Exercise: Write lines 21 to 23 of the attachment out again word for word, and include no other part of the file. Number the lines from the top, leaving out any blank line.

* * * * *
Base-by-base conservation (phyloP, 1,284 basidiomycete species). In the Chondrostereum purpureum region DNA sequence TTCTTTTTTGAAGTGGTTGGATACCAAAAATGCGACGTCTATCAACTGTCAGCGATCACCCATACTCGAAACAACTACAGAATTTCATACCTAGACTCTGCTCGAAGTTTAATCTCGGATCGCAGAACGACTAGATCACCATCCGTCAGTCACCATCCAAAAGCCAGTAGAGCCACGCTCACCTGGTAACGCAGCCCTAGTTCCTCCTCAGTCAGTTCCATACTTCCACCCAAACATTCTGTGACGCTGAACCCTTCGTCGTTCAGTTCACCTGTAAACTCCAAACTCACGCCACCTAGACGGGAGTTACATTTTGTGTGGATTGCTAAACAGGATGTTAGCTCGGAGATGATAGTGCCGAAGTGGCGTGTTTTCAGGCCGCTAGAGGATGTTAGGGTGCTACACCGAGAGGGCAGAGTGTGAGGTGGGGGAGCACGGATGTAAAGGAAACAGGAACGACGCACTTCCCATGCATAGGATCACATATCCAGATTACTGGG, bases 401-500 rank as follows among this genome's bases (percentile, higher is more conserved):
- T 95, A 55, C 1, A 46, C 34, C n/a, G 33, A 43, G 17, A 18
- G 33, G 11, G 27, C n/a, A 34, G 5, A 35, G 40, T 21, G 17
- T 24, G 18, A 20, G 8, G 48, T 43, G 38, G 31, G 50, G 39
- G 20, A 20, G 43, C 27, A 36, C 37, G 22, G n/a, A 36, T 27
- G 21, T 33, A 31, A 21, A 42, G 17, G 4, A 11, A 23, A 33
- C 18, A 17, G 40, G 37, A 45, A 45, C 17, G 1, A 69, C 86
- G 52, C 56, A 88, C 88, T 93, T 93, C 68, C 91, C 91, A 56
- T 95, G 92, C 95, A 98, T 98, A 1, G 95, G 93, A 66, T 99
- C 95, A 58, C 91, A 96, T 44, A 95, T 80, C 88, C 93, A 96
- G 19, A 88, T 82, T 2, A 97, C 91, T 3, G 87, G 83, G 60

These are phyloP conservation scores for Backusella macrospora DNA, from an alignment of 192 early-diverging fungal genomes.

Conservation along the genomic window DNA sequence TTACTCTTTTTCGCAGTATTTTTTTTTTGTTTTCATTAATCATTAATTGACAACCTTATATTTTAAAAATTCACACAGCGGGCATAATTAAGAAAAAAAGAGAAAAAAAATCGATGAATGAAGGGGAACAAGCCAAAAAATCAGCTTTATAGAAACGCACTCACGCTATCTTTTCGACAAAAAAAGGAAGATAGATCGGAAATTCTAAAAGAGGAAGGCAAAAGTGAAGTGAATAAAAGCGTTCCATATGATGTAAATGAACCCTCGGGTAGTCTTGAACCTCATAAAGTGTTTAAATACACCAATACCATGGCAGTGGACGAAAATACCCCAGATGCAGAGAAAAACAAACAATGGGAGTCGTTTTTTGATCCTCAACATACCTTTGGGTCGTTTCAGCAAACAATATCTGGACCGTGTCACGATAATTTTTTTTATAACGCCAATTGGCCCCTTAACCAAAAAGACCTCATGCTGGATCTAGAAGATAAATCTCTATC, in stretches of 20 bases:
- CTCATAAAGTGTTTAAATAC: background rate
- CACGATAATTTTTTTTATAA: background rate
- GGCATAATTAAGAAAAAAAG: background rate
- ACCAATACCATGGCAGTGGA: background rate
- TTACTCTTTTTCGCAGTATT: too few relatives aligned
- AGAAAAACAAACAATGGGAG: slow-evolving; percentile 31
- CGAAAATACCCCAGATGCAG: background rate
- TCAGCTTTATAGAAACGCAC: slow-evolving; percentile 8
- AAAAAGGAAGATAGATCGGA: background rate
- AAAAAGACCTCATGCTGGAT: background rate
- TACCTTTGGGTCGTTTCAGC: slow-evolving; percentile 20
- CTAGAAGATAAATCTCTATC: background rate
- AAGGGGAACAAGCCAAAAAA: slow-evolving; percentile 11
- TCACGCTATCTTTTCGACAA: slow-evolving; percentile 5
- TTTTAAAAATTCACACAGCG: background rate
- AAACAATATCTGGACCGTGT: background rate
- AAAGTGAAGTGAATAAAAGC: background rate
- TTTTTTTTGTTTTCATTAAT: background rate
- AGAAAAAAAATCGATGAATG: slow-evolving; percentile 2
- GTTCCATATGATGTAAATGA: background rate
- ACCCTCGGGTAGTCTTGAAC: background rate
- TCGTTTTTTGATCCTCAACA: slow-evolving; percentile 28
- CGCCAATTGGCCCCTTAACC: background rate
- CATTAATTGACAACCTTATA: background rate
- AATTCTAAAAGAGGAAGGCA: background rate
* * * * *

- TCAGCTTTATAGAAACGCAC: slow-evolving; percentile 8
- AAAAAGGAAGATAGATCGGA: background rate
- AAAAAGACCTCATGCTGGAT: background rate